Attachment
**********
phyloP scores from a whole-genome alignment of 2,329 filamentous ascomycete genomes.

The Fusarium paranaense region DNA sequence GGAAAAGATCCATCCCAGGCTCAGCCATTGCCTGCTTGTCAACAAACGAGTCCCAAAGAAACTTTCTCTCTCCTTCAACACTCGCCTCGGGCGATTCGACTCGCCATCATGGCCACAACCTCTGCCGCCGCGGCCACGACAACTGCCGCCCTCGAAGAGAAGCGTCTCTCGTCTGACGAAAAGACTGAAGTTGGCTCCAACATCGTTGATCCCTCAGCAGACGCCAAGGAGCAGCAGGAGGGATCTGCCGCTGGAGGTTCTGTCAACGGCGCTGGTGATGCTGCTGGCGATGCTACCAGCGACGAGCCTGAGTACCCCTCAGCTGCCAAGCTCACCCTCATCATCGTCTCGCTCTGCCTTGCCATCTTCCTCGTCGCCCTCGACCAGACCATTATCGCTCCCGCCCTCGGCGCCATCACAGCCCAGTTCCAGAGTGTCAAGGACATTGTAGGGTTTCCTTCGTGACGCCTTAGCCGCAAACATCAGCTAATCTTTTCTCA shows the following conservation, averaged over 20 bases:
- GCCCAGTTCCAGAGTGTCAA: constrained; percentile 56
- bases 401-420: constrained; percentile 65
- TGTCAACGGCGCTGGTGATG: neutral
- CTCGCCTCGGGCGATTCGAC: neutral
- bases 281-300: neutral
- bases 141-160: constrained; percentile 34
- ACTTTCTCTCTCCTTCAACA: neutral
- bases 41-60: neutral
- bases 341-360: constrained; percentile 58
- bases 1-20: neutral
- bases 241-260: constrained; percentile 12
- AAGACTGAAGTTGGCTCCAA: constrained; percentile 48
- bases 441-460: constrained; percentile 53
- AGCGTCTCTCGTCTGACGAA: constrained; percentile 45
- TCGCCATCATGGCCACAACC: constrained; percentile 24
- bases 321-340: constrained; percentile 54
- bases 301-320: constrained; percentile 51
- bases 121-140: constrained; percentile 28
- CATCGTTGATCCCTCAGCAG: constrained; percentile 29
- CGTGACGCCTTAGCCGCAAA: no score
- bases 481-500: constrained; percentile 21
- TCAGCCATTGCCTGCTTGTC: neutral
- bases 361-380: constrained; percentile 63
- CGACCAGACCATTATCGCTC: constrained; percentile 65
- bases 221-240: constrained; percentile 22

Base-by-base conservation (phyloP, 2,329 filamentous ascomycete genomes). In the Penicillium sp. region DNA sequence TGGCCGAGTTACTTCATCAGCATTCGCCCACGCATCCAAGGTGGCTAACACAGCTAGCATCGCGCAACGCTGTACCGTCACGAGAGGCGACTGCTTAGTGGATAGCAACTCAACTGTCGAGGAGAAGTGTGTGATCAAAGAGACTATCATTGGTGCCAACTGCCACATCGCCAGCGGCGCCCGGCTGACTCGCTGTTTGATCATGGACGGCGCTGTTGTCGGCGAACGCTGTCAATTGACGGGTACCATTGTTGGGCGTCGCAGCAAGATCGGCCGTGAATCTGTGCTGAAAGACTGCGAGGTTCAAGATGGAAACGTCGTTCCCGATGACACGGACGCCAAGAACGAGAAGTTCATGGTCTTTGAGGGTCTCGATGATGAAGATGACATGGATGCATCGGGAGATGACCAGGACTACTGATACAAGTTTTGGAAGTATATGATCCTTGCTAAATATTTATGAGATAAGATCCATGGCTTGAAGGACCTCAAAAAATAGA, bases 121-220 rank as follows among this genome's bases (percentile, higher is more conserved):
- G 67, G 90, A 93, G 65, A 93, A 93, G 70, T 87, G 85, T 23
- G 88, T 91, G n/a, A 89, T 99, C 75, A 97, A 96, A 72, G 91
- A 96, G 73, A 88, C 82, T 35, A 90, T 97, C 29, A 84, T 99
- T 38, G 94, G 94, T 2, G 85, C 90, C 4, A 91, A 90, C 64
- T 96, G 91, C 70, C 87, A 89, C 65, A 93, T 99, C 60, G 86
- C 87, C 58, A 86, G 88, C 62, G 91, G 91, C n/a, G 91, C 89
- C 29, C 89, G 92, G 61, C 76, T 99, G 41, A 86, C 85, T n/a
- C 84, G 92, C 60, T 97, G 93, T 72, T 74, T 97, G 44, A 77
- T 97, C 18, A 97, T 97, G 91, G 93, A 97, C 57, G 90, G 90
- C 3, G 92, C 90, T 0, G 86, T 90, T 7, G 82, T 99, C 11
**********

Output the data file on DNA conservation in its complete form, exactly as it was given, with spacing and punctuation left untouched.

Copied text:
phyloP scores from a whole-genome alignment of 2,329 filamentous ascomycete genomes.

The Fusarium paranaense region DNA sequence GGAAAAGATCCATCCCAGGCTCAGCCATTGCCTGCTTGTCAACAAACGAGTCCCAAAGAAACTTTCTCTCTCCTTCAACACTCGCCTCGGGCGATTCGACTCGCCATCATGGCCACAACCTCTGCCGCCGCGGCCACGACAACTGCCGCCCTCGAAGAGAAGCGTCTCTCGTCTGACGAAAAGACTGAAGTTGGCTCCAACATCGTTGATCCCTCAGCAGACGCCAAGGAGCAGCAGGAGGGATCTGCCGCTGGAGGTTCTGTCAACGGCGCTGGTGATGCTGCTGGCGATGCTACCAGCGACGAGCCTGAGTACCCCTCAGCTGCCAAGCTCACCCTCATCATCGTCTCGCTCTGCCTTGCCATCTTCCTCGTCGCCCTCGACCAGACCATTATCGCTCCCGCCCTCGGCGCCATCACAGCCCAGTTCCAGAGTGTCAAGGACATTGTAGGGTTTCCTTCGTGACGCCTTAGCCGCAAACATCAGCTAATCTTTTCTCA shows the following conservation, averaged over 20 bases:
- GCCCAGTTCCAGAGTGTCAA: constrained; percentile 56
- bases 401-420: constrained; percentile 65
- TGTCAACGGCGCTGGTGATG: neutral
- CTCGCCTCGGGCGATTCGAC: neutral
- bases 281-300: neutral
- bases 141-160: constrained; percentile 34
- ACTTTCTCTCTCCTTCAACA: neutral
- bases 41-60: neutral
- bases 341-360: constrained; percentile 58
- bases 1-20: neutral
- bases 241-260: constrained; percentile 12
- AAGACTGAAGTTGGCTCCAA: constrained; percentile 48
- bases 441-460: constrained; percentile 53
- AGCGTCTCTCGTCTGACGAA: constrained; percentile 45
- TCGCCATCATGGCCACAACC: constrained; percentile 24
- bases 321-340: constrained; percentile 54
- bases 301-320: constrained; percentile 51
- bases 121-140: constrained; percentile 28
- CATCGTTGATCCCTCAGCAG: constrained; percentile 29
- CGTGACGCCTTAGCCGCAAA: no score
- bases 481-500: constrained; percentile 21
- TCAGCCATTGCCTGCTTGTC: neutral
- bases 361-380: constrained; percentile 63
- CGACCAGACCATTATCGCTC: constrained; percentile 65
- bases 221-240: constrained; percentile 22

Base-by-base conservation (phyloP, 2,329 filamentous ascomycete genomes). In the Penicillium sp. region DNA sequence TGGCCGAGTTACTTCATCAGCATTCGCCCACGCATCCAAGGTGGCTAACACAGCTAGCATCGCGCAACGCTGTACCGTCACGAGAGGCGACTGCTTAGTGGATAGCAACTCAACTGTCGAGGAGAAGTGTGTGATCAAAGAGACTATCATTGGTGCCAACTGCCACATCGCCAGCGGCGCCCGGCTGACTCGCTGTTTGATCATGGACGGCGCTGTTGTCGGCGAACGCTGTCAATTGACGGGTACCATTGTTGGGCGTCGCAGCAAGATCGGCCGTGAATCTGTGCTGAAAGACTGCGAGGTTCAAGATGGAAACGTCGTTCCCGATGACACGGACGCCAAGAACGAGAAGTTCATGGTCTTTGAGGGTCTCGATGATGAAGATGACATGGATGCATCGGGAGATGACCAGGACTACTGATACAAGTTTTGGAAGTATATGATCCTTGCTAAATATTTATGAGATAAGATCCATGGCTTGAAGGACCTCAAAAAATAGA, bases 121-220 rank as follows among this genome's bases (percentile, higher is more conserved):
- G 67, G 90, A 93, G 65, A 93, A 93, G 70, T 87, G 85, T 23
- G 88, T 91, G n/a, A 89, T 99, C 75, A 97, A 96, A 72, G 91
- A 96, G 73, A 88, C 82, T 35, A 90, T 97, C 29, A 84, T 99
- T 38, G 94, G 94, T 2, G 85, C 90, C 4, A 91, A 90, C 64
- T 96, G 91, C 70, C 87, A 89, C 65, A 93, T 99, C 60, G 86
- C 87, C 58, A 86, G 88, C 62, G 91, G 91, C n/a, G 91, C 89
- C 29, C 89, G 92, G 61, C 76, T 99, G 41, A 86, C 85, T n/a
- C 84, G 92, C 60, T 97, G 93, T 72, T 74, T 97, G 44, A 77
- T 97, C 18, A 97, T 97, G 91, G 93, A 97, C 57, G 90, G 90
- C 3, G 92, C 90, T 0, G 86, T 90, T 7, G 82, T 99, C 11